His muscles pressed with sudden, unrelenting strength against his bones. His great forelegs—twice as long as his hindlegs—twitched with a shuddering movement that arched every razor-sharp claw. The thick tentacles that sprouted from his shoulders ceased their wearing un­dulation, and grew taut with anxious alertness. Utterly appalled, he twisted his great cat head from side to side, while the little hairlike tendrils that formed each ear vibrated frantically testing every va­grant breeze, every throb in the ether. But there was no response, no swift tingling along his intricate nervous sys­tem, not the faintest suggestion any­where of the presence of the all-neces­sary id. Hopelessly, Coeurl crouched, an enormous catlike figure silhouetted against the dim reddish skyline, like a distorted etching of a black tiger rest­ing on a black rock in a shadow world. Through all the centuries of restless search, this day had loomed ever nearer, blacker, more frightening—this inevi­table hour when he must return to the point where he began his systematic hunt in a world almost depleted of id-creatures. The truth struck in waves like an endless, rhythmic ache at the seat of his ego. When he had started, there had been a few id-creatures in every hun­dred square miles, to be mercilessly rooted out. Only too well Coeurl knew in this ultimate hour that he had missed none. In all the hundreds of thousands of square miles that he had made his own by right of ruthless conquest—until no neighboring coeurl dared to question his sovereignty—there was no id to feed the otherwise immortal en­gine that was his body. And now—he recognized the knoll of rock just ahead, and the black rock bridge that formed a queer, curling tunnel to his right. It was in that tunnel he had lain for days, waiting for the simple-minded, snakelike id-creature to come forth froth its hole in the rock to bask, in the sun—his first kill after he had realized the absolute necessity of organized extermination. He licked his lips in brief gloating memory of the moment his slavering jaws tore the victim into precious tooth­some bits. But the dark fear of an id-less universe swept the sweet remembrance from his consciousness, leaving only cer­tainty of death. He snarled audibly, a defiant, devilish sound that quavered on the air, echoed and re-echoed among the rocks, and shuddered back along his nerves—in­stinctive and hellish expression of his will to live. HE SAW it emerge out of the dis­tance on a long downward slant, a tiny glowing spot that grew enormously into a metal ball. The great shining globe hissed by above Coeurl, slowing visibly in quick deceleration. It sped over a black line of hills to the right, hovered almost motionless for a second, then sank down out of sight. His round, black eyes burned with the horrible desire that was an agony within him. His ear tendrils vibrated a message of id in such tremendous quantities that his body felt sick with the pangs of his ab­normal hunger. The little red sun was a crimson ball in the purple-black heavens when he crept up from behind a mass of rock and gazed from its shadows at the crumbling, gigantic ruins of the city that sprawled below him. The silvery globe, in spite of its great size, looked strangely inconspicuous against that vast, fairy-like reach of ruins. Yet about it was a leashed aliveness, a dynamic quiescence that, after a moment, made it stand out, dominating the foreground.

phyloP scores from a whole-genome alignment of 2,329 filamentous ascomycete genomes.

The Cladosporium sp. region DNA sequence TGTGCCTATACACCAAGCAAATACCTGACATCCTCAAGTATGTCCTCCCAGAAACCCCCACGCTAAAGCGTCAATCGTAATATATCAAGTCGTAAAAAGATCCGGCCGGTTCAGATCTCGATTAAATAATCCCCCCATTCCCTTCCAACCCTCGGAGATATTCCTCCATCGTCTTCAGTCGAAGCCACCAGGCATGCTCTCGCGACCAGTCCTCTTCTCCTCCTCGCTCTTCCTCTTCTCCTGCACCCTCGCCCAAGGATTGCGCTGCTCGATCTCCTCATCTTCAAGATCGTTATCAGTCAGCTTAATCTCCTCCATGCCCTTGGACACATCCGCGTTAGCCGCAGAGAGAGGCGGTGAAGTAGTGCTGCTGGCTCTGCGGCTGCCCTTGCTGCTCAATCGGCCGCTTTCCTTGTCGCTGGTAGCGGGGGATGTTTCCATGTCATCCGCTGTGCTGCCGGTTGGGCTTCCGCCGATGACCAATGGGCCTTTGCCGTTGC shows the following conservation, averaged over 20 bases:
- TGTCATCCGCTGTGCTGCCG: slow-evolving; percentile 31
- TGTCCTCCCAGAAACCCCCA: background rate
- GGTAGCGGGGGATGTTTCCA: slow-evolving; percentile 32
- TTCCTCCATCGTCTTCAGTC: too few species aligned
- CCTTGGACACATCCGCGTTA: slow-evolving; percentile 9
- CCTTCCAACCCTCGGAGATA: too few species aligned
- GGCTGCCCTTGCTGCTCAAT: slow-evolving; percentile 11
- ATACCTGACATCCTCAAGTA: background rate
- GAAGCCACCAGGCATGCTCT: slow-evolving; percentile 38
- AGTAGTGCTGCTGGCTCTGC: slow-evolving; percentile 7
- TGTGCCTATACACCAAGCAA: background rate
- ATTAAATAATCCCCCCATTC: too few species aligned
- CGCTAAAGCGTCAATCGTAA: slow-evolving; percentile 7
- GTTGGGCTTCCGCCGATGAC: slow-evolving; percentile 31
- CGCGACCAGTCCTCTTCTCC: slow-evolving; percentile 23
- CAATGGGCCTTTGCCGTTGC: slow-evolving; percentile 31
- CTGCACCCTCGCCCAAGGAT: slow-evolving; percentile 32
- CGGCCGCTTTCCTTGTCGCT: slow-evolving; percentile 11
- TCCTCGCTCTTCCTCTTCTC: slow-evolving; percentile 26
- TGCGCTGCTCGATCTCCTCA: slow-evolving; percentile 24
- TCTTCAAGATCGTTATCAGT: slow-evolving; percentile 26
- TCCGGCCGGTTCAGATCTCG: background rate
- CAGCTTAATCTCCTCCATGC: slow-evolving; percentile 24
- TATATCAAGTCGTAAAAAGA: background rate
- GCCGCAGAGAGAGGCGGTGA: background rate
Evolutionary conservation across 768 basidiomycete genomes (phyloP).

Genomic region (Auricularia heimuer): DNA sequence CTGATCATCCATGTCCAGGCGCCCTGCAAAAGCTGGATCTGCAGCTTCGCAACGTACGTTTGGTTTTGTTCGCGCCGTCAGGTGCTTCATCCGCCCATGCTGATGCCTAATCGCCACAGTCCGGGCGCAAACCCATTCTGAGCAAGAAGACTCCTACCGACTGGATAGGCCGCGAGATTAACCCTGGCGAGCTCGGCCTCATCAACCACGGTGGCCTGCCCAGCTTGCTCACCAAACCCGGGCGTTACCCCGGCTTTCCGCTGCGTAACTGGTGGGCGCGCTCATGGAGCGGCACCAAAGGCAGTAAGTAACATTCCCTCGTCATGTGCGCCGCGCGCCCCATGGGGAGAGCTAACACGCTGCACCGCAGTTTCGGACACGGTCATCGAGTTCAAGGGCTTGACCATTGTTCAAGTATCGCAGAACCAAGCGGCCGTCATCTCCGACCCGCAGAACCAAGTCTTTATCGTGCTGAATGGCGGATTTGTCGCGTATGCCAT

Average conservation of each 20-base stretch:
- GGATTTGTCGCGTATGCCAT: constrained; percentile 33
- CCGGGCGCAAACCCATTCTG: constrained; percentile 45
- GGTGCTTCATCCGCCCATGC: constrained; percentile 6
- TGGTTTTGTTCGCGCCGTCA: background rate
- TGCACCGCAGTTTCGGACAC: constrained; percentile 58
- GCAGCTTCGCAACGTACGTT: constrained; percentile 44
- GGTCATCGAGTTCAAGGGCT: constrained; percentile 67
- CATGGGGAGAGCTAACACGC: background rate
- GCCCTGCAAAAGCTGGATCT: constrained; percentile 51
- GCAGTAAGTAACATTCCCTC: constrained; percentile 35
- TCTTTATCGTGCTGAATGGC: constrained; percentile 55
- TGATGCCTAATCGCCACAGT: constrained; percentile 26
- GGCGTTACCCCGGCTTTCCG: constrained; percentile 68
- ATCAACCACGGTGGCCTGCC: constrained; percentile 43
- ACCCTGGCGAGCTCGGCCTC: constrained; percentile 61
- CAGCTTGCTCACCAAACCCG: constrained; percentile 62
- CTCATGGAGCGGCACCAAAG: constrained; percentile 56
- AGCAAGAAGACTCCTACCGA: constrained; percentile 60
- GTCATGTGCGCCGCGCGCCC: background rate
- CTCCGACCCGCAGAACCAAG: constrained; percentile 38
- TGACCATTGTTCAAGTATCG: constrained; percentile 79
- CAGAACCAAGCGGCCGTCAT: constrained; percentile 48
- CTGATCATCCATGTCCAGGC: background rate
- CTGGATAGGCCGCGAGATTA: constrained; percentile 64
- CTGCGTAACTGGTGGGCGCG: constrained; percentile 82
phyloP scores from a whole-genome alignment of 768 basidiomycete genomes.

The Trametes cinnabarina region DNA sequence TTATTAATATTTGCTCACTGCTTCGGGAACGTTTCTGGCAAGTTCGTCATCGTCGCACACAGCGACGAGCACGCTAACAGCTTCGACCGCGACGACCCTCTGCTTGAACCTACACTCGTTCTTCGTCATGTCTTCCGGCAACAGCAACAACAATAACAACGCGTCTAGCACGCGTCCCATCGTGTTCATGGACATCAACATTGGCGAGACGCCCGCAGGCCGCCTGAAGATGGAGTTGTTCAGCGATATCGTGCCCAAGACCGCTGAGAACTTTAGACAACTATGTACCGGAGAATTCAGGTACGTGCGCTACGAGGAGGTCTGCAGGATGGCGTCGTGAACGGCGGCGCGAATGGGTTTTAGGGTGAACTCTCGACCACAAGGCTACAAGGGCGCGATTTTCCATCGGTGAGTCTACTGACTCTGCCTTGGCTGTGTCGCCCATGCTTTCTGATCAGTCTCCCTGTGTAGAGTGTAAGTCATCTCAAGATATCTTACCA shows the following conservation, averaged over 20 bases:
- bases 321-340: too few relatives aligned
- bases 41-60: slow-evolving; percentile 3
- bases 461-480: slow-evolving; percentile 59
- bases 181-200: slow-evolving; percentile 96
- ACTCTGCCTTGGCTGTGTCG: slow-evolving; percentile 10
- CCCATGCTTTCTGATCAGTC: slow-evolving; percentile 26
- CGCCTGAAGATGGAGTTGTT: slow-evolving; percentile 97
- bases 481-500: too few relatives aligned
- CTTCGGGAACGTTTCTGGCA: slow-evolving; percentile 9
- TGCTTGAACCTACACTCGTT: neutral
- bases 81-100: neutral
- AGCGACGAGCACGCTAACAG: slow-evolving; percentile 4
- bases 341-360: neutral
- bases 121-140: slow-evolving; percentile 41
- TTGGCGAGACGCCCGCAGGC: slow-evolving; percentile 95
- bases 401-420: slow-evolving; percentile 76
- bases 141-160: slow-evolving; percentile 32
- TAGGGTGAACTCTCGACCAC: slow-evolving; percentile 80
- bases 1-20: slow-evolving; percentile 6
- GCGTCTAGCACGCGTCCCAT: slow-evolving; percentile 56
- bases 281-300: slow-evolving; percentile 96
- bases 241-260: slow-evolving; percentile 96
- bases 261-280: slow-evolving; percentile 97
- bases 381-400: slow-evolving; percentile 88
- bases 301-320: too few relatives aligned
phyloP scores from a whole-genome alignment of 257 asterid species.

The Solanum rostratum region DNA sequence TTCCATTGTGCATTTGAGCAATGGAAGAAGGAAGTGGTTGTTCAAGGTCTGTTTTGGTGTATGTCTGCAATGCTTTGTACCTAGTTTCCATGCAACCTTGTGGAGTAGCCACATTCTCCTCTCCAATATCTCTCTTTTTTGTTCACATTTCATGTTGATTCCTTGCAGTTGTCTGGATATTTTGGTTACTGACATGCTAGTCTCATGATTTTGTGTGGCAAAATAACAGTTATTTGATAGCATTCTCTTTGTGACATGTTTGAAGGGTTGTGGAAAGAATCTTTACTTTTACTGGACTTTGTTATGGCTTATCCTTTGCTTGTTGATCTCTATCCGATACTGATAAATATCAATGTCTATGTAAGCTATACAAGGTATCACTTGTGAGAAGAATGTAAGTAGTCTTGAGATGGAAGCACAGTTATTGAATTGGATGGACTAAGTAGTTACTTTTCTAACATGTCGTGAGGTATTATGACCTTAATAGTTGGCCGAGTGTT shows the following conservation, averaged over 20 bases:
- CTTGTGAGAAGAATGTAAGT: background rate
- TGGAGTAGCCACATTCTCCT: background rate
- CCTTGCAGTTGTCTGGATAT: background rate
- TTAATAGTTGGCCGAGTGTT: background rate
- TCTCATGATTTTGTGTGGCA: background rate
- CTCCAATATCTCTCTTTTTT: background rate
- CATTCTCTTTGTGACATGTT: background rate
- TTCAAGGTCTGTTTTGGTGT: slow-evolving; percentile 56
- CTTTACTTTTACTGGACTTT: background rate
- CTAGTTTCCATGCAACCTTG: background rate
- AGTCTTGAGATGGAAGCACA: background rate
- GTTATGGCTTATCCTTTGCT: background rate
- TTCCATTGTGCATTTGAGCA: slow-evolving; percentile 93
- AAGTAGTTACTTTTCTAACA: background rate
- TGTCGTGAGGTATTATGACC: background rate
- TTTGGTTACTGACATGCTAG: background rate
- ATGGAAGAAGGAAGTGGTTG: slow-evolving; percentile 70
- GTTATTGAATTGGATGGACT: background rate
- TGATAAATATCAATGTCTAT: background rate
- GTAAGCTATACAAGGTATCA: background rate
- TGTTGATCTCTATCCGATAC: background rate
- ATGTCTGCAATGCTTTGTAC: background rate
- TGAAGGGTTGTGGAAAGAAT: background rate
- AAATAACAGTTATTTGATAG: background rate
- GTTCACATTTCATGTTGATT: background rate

A massive rock-crushing thing of metal, it rested on a cradle made by its own weight in the harsh, resisting plain that began abruptly at the outskirts of the dead metropolis. Coeurl gazed at the strange, two-legged creatures who stood in little groups near the brilliantly lighted open­ing that yawned at the base of the ship. His throat thickened with the immediacy of his need; and his brain grew dark with the first wild impulse to burst forth in furious charge and smash these flimsy, helpless-looking creatures whose bodies emitted the id-vibrations. Mists of memory stopped that mad rush when it was still only electricity surging through his muscles. Memory that brought fear in an acid stream of weakness, pouring along his nerves, poi­soning the reservoirs of his strength. He had time to see that the creatures wore things over their real bodies, shim­mering transparent material that glit­tered in strange, burning flashes in the rays of the sun. Of dim days when the city that spread be­low was the living, breathing heart of an age of glory that dissolved in a sin­gle century before flaming guns whose wielders knew only that for the sur­vivors there would be an ever-narrow­ing supply of id. It was the remembrance of those guns that held him there, cringing in a wave of terror that blurred his reason. He saw himself smashed by balls of metal and burned by searing flame. Came cunning—understanding of the presence of these creatures.

This, Coeurl reasoned for the first time, was a scientific expedition from another star. In the olden days, the coeurls had thought of space travel, but disaster came too swiftly for it ever to be more than a thought.